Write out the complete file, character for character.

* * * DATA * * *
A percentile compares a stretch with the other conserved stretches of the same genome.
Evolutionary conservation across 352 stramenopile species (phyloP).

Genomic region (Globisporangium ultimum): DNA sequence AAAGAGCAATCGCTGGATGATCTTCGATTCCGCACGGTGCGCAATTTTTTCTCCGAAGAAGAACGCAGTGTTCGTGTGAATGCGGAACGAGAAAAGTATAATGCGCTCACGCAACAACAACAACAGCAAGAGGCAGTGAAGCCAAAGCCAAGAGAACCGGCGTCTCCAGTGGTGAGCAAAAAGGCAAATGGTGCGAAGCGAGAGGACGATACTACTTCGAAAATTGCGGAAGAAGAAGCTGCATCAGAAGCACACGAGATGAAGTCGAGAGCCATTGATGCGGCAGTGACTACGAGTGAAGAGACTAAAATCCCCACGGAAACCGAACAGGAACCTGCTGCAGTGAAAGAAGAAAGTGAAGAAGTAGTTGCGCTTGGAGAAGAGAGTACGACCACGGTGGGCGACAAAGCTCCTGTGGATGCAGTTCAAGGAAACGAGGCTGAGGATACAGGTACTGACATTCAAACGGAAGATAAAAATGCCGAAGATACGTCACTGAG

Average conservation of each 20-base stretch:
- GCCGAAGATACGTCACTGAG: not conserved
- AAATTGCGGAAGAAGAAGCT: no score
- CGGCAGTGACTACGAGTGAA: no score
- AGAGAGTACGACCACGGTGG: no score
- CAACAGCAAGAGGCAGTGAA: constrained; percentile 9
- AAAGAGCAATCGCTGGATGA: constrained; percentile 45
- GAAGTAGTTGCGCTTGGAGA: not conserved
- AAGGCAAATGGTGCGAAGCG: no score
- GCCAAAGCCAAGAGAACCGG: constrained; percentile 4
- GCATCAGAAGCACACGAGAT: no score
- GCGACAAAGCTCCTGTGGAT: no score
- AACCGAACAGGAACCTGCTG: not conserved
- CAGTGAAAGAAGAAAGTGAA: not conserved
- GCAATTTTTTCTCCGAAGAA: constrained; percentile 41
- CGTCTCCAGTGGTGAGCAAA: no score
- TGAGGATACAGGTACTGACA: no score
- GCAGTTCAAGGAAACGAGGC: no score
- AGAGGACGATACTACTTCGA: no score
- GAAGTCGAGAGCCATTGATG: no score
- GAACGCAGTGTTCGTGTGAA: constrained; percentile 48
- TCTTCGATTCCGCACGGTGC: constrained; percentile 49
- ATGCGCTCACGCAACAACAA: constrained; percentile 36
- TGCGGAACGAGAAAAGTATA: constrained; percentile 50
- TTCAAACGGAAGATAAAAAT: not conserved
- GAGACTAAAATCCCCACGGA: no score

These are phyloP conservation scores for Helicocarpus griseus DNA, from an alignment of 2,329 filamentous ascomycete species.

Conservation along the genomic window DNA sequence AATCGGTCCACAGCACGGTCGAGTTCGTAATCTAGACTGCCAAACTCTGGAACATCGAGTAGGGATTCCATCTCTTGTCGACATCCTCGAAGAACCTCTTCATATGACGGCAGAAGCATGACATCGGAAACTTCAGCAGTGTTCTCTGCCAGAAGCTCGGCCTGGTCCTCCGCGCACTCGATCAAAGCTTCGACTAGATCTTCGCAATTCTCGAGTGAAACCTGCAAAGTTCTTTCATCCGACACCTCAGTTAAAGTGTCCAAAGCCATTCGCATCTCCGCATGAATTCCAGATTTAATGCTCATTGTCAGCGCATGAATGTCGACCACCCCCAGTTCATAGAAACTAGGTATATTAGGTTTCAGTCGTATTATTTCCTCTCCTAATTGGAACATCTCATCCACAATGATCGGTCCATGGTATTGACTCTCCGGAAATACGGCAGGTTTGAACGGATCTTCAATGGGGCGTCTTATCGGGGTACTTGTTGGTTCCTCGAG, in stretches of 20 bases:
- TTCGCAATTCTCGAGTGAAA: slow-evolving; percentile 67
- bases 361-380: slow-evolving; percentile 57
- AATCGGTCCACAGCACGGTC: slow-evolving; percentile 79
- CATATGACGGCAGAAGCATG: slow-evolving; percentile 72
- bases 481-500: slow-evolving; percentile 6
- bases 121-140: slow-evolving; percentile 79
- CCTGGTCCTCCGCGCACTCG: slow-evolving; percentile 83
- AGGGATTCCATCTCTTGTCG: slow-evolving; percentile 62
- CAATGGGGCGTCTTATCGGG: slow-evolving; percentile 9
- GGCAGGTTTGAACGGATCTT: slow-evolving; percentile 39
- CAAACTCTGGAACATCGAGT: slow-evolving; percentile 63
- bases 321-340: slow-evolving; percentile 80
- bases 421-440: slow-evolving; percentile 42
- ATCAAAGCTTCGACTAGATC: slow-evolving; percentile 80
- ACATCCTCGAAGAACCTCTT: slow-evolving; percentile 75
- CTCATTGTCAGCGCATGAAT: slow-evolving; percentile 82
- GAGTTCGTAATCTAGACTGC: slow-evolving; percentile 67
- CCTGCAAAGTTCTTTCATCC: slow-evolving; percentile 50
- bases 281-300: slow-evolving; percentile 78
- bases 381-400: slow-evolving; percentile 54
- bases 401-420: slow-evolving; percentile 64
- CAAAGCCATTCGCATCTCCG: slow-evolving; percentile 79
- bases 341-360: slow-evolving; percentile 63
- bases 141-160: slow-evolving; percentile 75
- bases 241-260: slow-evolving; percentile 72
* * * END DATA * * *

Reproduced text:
A percentile compares a stretch with the other conserved stretches of the same genome.
Evolutionary conservation across 352 stramenopile species (phyloP).

Genomic region (Globisporangium ultimum): DNA sequence AAAGAGCAATCGCTGGATGATCTTCGATTCCGCACGGTGCGCAATTTTTTCTCCGAAGAAGAACGCAGTGTTCGTGTGAATGCGGAACGAGAAAAGTATAATGCGCTCACGCAACAACAACAACAGCAAGAGGCAGTGAAGCCAAAGCCAAGAGAACCGGCGTCTCCAGTGGTGAGCAAAAAGGCAAATGGTGCGAAGCGAGAGGACGATACTACTTCGAAAATTGCGGAAGAAGAAGCTGCATCAGAAGCACACGAGATGAAGTCGAGAGCCATTGATGCGGCAGTGACTACGAGTGAAGAGACTAAAATCCCCACGGAAACCGAACAGGAACCTGCTGCAGTGAAAGAAGAAAGTGAAGAAGTAGTTGCGCTTGGAGAAGAGAGTACGACCACGGTGGGCGACAAAGCTCCTGTGGATGCAGTTCAAGGAAACGAGGCTGAGGATACAGGTACTGACATTCAAACGGAAGATAAAAATGCCGAAGATACGTCACTGAG

Average conservation of each 20-base stretch:
- GCCGAAGATACGTCACTGAG: not conserved
- AAATTGCGGAAGAAGAAGCT: no score
- CGGCAGTGACTACGAGTGAA: no score
- AGAGAGTACGACCACGGTGG: no score
- CAACAGCAAGAGGCAGTGAA: constrained; percentile 9
- AAAGAGCAATCGCTGGATGA: constrained; percentile 45
- GAAGTAGTTGCGCTTGGAGA: not conserved
- AAGGCAAATGGTGCGAAGCG: no score
- GCCAAAGCCAAGAGAACCGG: constrained; percentile 4
- GCATCAGAAGCACACGAGAT: no score
- GCGACAAAGCTCCTGTGGAT: no score
- AACCGAACAGGAACCTGCTG: not conserved
- CAGTGAAAGAAGAAAGTGAA: not conserved
- GCAATTTTTTCTCCGAAGAA: constrained; percentile 41
- CGTCTCCAGTGGTGAGCAAA: no score
- TGAGGATACAGGTACTGACA: no score
- GCAGTTCAAGGAAACGAGGC: no score
- AGAGGACGATACTACTTCGA: no score
- GAAGTCGAGAGCCATTGATG: no score
- GAACGCAGTGTTCGTGTGAA: constrained; percentile 48
- TCTTCGATTCCGCACGGTGC: constrained; percentile 49
- ATGCGCTCACGCAACAACAA: constrained; percentile 36
- TGCGGAACGAGAAAAGTATA: constrained; percentile 50
- TTCAAACGGAAGATAAAAAT: not conserved
- GAGACTAAAATCCCCACGGA: no score

These are phyloP conservation scores for Helicocarpus griseus DNA, from an alignment of 2,329 filamentous ascomycete species.

Conservation along the genomic window DNA sequence AATCGGTCCACAGCACGGTCGAGTTCGTAATCTAGACTGCCAAACTCTGGAACATCGAGTAGGGATTCCATCTCTTGTCGACATCCTCGAAGAACCTCTTCATATGACGGCAGAAGCATGACATCGGAAACTTCAGCAGTGTTCTCTGCCAGAAGCTCGGCCTGGTCCTCCGCGCACTCGATCAAAGCTTCGACTAGATCTTCGCAATTCTCGAGTGAAACCTGCAAAGTTCTTTCATCCGACACCTCAGTTAAAGTGTCCAAAGCCATTCGCATCTCCGCATGAATTCCAGATTTAATGCTCATTGTCAGCGCATGAATGTCGACCACCCCCAGTTCATAGAAACTAGGTATATTAGGTTTCAGTCGTATTATTTCCTCTCCTAATTGGAACATCTCATCCACAATGATCGGTCCATGGTATTGACTCTCCGGAAATACGGCAGGTTTGAACGGATCTTCAATGGGGCGTCTTATCGGGGTACTTGTTGGTTCCTCGAG, in stretches of 20 bases:
- TTCGCAATTCTCGAGTGAAA: slow-evolving; percentile 67
- bases 361-380: slow-evolving; percentile 57
- AATCGGTCCACAGCACGGTC: slow-evolving; percentile 79
- CATATGACGGCAGAAGCATG: slow-evolving; percentile 72
- bases 481-500: slow-evolving; percentile 6
- bases 121-140: slow-evolving; percentile 79
- CCTGGTCCTCCGCGCACTCG: slow-evolving; percentile 83
- AGGGATTCCATCTCTTGTCG: slow-evolving; percentile 62
- CAATGGGGCGTCTTATCGGG: slow-evolving; percentile 9
- GGCAGGTTTGAACGGATCTT: slow-evolving; percentile 39
- CAAACTCTGGAACATCGAGT: slow-evolving; percentile 63
- bases 321-340: slow-evolving; percentile 80
- bases 421-440: slow-evolving; percentile 42
- ATCAAAGCTTCGACTAGATC: slow-evolving; percentile 80
- ACATCCTCGAAGAACCTCTT: slow-evolving; percentile 75
- CTCATTGTCAGCGCATGAAT: slow-evolving; percentile 82
- GAGTTCGTAATCTAGACTGC: slow-evolving; percentile 67
- CCTGCAAAGTTCTTTCATCC: slow-evolving; percentile 50
- bases 281-300: slow-evolving; percentile 78
- bases 381-400: slow-evolving; percentile 54
- bases 401-420: slow-evolving; percentile 64
- CAAAGCCATTCGCATCTCCG: slow-evolving; percentile 79
- bases 341-360: slow-evolving; percentile 63
- bases 141-160: slow-evolving; percentile 75
- bases 241-260: slow-evolving; percentile 72